In Europe in the 1800s, tattooing was seen as a foreign fashion, one believed to have been imported by sailors who had acquired the technique from indigenous peoples, especially Pacific islanders, they encountered on their travels. Tattooing was seen as medically important; choosing to decorate the body was thought to reveal ‘primitive’ urges and tendencies. It was also held to demonstrate insensibility to pain, which was widely believed to be a sign of an underlying physical defect. In addition, dictionaries of recurring symbols based on studies carried out in prisons, asylums or army barracks established a language of tattoos and their meanings, which was used to make judgments about character and criminality.
The Italian criminologist Cesar Lombroso (1835-1909) also used tattoos in his attempt to quantify the bodies of dangerous individuals. His work from the 1870s to the 1900s is usually seen as the beginning of criminology. Lombroso believed that some criminals were congenital, that is they were born with criminal tendencies. He thought that tattoos could distinguish such criminals, who he considered to be ‘atavistic’, as ‘primitives’ or ‘savages’.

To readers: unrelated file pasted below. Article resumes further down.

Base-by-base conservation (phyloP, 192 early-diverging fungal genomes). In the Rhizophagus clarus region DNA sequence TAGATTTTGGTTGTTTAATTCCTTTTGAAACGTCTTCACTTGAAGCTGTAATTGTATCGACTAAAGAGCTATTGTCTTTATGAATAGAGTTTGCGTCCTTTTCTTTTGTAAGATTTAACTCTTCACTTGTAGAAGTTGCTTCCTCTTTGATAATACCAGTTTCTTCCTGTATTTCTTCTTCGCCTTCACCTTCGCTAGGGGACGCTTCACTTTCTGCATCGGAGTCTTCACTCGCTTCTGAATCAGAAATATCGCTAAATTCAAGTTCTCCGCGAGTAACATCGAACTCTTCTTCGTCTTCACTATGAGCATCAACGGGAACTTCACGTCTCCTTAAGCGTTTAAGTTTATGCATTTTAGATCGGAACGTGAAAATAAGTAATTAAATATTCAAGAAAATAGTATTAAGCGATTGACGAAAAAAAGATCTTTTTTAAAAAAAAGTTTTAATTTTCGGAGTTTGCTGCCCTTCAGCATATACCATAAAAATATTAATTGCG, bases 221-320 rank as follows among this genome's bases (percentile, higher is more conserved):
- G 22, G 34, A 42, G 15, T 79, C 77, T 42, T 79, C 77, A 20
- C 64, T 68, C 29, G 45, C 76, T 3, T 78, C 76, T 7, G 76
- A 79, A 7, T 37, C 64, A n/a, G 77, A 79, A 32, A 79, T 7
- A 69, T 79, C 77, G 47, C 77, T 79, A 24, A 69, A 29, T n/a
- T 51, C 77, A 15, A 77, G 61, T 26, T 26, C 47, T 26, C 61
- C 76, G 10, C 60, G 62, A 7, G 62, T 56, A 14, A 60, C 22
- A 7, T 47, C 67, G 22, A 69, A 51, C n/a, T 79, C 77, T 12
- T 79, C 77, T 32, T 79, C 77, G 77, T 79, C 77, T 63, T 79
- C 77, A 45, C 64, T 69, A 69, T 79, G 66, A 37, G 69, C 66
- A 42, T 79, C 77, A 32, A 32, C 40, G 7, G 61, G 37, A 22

Tattoos were not only seen as a marker of potential criminal tendencies, they also provided a useful tool for identification. Criminologists sought to use anthropometric measurements of the body to identify repeat offenders, and to try and build up a profile of the physical characteristics of ‘born’ criminals. Alphonse Bertillon (1853-1914), working in the Paris prefecture of police, was the driving force behind a project in the 1880s which aimed to create a systematic method of identification. It relied on photography and measurement and aimed to create a general system for characterisation and recognition of facial features.
J Caplan (ed.), Written on the Body: The Tattoo in European and American History (London: Reaktion Books, 2000)
D Horn, The Criminal Body: Lombroso and the Anatomy of Deviance (New York and London: Routledge, 2003)